Top 10 Most Read in December: Death, injury and disability from kinetic impact projectiles, Clinical trial transparency of Big Pharma and the relationship between PHC physician specialisation and hospitalisation in Brazil.

December saw four new papers enter into BMJ Open’s top 10 most read articles. In first place is a systematic review of deaths, injuries and permanent disability from rubber and plastic bullets and other projectiles used in crowd-control settings between 1990 and 2017. The authors conclude that rubber/plastic bullets used for crowd control can cause significant morbidity and mortality, and given their inherent inaccuracy, they shouldn’t be used for this purpose.

Also new this month is a study by Jennifer Miller and colleagues who examined the clinical trial transparency of large pharmaceutical and biotechnology companies and their 2014 FDA-approved drugs. The authors found high levels of transparency overall, although opportunities for improvement remained including the transparency of results from trials that are not conducted in patients, such as trials in healthy volunteers.

Other new entries include a Brazilian study assessing the association between primary health care model/ physician specialisation and hospitalisation for ambulatory care-sensitive conditions (number 6) and a cross-sectional assessment of appropriate methods for assessing mobility function in patients with visual field loss (number 9).

Rank Author(s) Title
1 Haar et al. Death, injury and disability from kinetic impact projectiles in crowd-control settings: a systematic review
2 Ashton et al. Do emotions related to alcohol consumption differ by alcohol type? An international cross-sectional survey of emotions associated with alcohol consumption and influence on drink choice in different settings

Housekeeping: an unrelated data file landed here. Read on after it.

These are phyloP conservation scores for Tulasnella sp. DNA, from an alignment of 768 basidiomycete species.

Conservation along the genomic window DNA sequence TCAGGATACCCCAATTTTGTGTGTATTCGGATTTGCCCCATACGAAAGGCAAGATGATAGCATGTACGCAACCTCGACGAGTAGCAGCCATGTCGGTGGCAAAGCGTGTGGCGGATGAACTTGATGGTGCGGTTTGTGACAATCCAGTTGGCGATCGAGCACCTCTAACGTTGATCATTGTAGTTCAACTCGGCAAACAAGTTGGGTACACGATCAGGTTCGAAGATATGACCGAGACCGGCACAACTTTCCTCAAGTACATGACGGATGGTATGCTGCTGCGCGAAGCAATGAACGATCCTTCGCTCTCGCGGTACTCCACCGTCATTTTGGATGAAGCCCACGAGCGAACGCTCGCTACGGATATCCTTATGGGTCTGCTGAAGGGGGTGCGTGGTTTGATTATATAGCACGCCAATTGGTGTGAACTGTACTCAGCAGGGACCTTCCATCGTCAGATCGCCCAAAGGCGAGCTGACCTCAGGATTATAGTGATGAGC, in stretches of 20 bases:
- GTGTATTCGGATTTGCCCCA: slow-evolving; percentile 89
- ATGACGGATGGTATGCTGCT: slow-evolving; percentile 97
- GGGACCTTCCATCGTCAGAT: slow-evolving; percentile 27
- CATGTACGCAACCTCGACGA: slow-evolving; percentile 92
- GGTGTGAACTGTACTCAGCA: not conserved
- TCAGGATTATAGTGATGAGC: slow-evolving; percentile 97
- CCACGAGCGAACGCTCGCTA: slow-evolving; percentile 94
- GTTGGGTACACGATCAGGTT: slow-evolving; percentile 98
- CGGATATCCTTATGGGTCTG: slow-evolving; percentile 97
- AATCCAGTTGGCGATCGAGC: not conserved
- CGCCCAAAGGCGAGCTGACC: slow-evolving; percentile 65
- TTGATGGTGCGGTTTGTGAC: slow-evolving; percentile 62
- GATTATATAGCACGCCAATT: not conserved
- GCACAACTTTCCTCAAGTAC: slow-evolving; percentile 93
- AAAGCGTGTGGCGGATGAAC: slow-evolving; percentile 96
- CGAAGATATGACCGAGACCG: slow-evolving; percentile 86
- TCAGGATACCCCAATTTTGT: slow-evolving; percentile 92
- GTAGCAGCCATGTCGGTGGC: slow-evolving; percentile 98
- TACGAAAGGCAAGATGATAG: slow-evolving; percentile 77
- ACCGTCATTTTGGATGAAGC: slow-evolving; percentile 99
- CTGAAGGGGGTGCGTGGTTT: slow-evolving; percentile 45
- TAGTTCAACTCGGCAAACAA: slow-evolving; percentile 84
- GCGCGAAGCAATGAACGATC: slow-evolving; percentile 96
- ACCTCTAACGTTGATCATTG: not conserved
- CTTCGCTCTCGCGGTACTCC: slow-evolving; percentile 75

3 Watkins et al. Effects of health and social care spending constraints on mortality in England: a time trend analysis
4 Xie et al. Risk of death among users of Proton Pump Inhibitors: a longitudinal observational cohort study of United States veterans
5 Miller et al. Measuring clinical trial transparency: an empirical analysis of newly approved drugs and large pharmaceutical companies
6 Afonso et al. Association between hospitalisation for ambulatory care-sensitive conditions and primary health care physician specialisation: a cross-sectional ecological study in Curitiba (Brazil)
7 Irving et al. International variations in primary care physician consultation time: a systematic review of 67 countries
8 Graham et al. What factors are associated with reporting lacking interest in sex and how do these vary by gender? Findings from the third British national survey of sexual attitudes and lifestyles
9 Subhi et al. Functional visual fields: a cross-sectional UK study to determine which visual field paradigms best reflect difficulty with mobility function
10 Hives et al. Can physical assessment techniques aid diagnosis in people with chronic fatigue syndrome/myalgic encephalomyelitis? A diagnostic accuracy study


Most read figures are based on pdf downloads and full text views. Abstract views are excluded.